ISSN 1671-5411 CN 11-5329/R
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Rotor hypothesis in the time chain of atrial fibrillation
Chang-Hao XU, Xu LIU
2022, 19(4): 251-253.   doi: 10.11909/j.issn.1671-5411.2022.04.010
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Ambulatory diastolic blood pressure: a marker of comorbidity in elderly fit hypertensive individuals?
Alfredo De Giorgi, Rosaria Cappadona, Caterina Savriè, Benedetta Boari, Ruana Tiseo, Giulia Marta Viglione, Christian Molino, Elisa Misurati, Mauro Pasin, Roberto Manfredini, Fabio Fabbian
2022, 19(4): 254-264.   doi: 10.11909/j.issn.1671-5411.2022.04.009
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Essen score in the prediction of cerebrovascular events compared with cardiovascular events after ischaemic stroke or transient ischaemic attack: a nationwide registry analysis
Long LI, Ze-Ning JIN, Yue-Song PAN, Jing JING, Xia MENG, Yong JIANG, Hao LI, Cai-Xia GUO, Yong-Jun WANG
2022, 19(4): 265-275.   doi: 10.11909/j.issn.1671-5411.2022.04.002
Abstract(73) FullText HTML(30) PDF (3)
Pre-hospital delay in patients with acute myocardial infarction in China: findings from the Improving Care for Cardiovascular Disease in China-Acute Coronary Syndrome (CCC-ACS) project
Dan-Qing HU, Yong-Chen HAO, Jun LIU, Na YANG, Yi-Qian YANG, Zhao-Qing SUN, Dong ZHAO, Jing LIU
2022, 19(4): 276-283.   doi: 10.11909/j.issn.1671-5411.2022.04.005
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Tongmai Yangxin Pill combined with metoprolol or metoprolol alone for the treatment of symptomatic premature ventricular complex: a multicenter, randomized, parallel-controlled clinical study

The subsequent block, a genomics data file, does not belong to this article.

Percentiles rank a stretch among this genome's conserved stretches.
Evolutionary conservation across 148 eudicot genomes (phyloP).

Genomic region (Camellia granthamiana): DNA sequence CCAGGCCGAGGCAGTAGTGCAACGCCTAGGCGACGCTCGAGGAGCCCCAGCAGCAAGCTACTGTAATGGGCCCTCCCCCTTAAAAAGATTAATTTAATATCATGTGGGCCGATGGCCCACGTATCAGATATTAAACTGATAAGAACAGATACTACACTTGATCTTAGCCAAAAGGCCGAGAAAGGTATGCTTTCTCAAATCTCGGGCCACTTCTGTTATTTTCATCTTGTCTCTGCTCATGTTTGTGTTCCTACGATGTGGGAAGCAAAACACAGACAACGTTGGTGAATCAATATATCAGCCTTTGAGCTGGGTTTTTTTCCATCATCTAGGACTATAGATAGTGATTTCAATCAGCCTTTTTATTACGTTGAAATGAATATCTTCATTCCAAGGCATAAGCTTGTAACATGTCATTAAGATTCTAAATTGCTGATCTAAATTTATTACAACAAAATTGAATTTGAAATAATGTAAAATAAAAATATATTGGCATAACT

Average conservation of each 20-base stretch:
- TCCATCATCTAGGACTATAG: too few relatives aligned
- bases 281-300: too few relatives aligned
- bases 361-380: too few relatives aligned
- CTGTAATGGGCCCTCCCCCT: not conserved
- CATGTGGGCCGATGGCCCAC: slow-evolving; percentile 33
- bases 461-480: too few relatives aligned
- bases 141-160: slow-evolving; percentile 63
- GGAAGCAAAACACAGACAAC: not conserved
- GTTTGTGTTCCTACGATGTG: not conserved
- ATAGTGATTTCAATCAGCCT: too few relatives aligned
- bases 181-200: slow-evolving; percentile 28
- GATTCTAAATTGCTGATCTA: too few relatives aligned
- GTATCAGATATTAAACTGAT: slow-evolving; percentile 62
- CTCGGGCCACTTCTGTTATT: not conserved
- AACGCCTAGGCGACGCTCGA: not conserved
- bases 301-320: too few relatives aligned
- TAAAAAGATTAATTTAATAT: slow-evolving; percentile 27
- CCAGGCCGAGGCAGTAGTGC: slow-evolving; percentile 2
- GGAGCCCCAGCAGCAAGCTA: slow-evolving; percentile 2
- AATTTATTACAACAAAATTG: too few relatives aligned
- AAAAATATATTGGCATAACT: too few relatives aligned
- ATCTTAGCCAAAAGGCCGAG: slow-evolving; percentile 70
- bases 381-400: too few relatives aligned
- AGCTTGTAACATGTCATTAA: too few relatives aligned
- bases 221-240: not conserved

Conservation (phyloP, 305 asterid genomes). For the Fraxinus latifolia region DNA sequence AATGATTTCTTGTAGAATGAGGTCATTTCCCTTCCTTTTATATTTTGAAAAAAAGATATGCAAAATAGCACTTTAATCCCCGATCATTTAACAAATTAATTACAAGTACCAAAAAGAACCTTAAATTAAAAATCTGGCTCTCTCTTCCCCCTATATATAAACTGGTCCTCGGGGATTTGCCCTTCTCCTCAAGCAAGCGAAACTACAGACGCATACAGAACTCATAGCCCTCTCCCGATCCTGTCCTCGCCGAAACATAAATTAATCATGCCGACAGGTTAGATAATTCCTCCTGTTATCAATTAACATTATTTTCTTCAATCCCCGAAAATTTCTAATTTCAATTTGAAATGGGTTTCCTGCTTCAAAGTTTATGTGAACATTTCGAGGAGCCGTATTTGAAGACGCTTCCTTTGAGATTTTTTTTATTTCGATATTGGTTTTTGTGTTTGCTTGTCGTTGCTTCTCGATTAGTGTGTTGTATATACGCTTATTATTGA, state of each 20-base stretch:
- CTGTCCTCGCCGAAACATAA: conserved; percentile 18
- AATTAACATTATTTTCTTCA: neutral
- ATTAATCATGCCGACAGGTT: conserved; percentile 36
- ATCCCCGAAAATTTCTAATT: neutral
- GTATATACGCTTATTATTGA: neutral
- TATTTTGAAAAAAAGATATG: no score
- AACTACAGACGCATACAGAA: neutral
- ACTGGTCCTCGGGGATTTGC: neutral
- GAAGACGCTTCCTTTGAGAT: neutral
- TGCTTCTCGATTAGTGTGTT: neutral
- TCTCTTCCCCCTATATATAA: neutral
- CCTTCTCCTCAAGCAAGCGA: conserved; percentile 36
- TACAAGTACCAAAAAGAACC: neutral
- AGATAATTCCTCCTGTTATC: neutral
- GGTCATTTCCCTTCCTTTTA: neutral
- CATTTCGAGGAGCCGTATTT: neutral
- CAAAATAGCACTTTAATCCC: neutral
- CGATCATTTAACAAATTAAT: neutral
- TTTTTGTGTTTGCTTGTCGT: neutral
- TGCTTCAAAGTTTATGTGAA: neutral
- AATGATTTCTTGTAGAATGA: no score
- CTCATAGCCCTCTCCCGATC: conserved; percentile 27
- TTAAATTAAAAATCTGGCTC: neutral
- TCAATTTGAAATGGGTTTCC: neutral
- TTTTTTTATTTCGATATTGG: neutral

Li-Jun LIU, Guo-Hua ZHU, Hong-Yu LUO, Xi-Peng SUN, Jing LI, Qi HUA
2022, 19(4): 284-291.   doi: 10.11909/j.issn.1671-5411.2022.04.008
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Trends and sex differences in atrial fibrillation hospitalization and catheter ablation at tertiary hospitals in China from 2013 to 2016
Kang LI, Fang-Fang FAN, Peng-Fei SUN, Jie JIANG, Jing ZHOU, Ying SHI, Hai-Bo WANG, Jian-Ping LI, Yan ZHANG, Yong HUO
2022, 19(4): 292-300.   doi: 10.11909/j.issn.1671-5411.2022.04.006
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Implication of a novel truncating mutation in titin as a cause of autosomal dominant left ventricular noncompaction
Xue-Qi DONG, Di ZHANG, Yi QU, Yu-Xiao HU, Chun-Xue YANG, Tao TIAN, Nan XU, Hai-Lun JIANG, Li ZENG, Peng-Yan XIA, Ya-Xin LIU, Rui LIU, Xian-Liang ZHOU
2022, 19(4): 301-314.   doi: 10.11909/j.issn.1671-5411.2022.04.001
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Invasive versus non-invasive hemodynamic monitoring of heart failure patients and their outcomes
Fadi Kandah, Pooja Dhruva, Raj Shukla, Maedeh Ganji, Carlos Palacio, Emil Missov, Jose Ruiz-Morales
2022, 19(4): 315-318.   doi: 10.11909/j.issn.1671-5411.2022.04.004
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New-onset heart failure masking a massive retroperitoneal liposarcoma
Jose Rivas Rios, Yi-Xin ZHANG, Melissa Oye, Civan Altunkaynak, Jinous Saremian, Emil Missov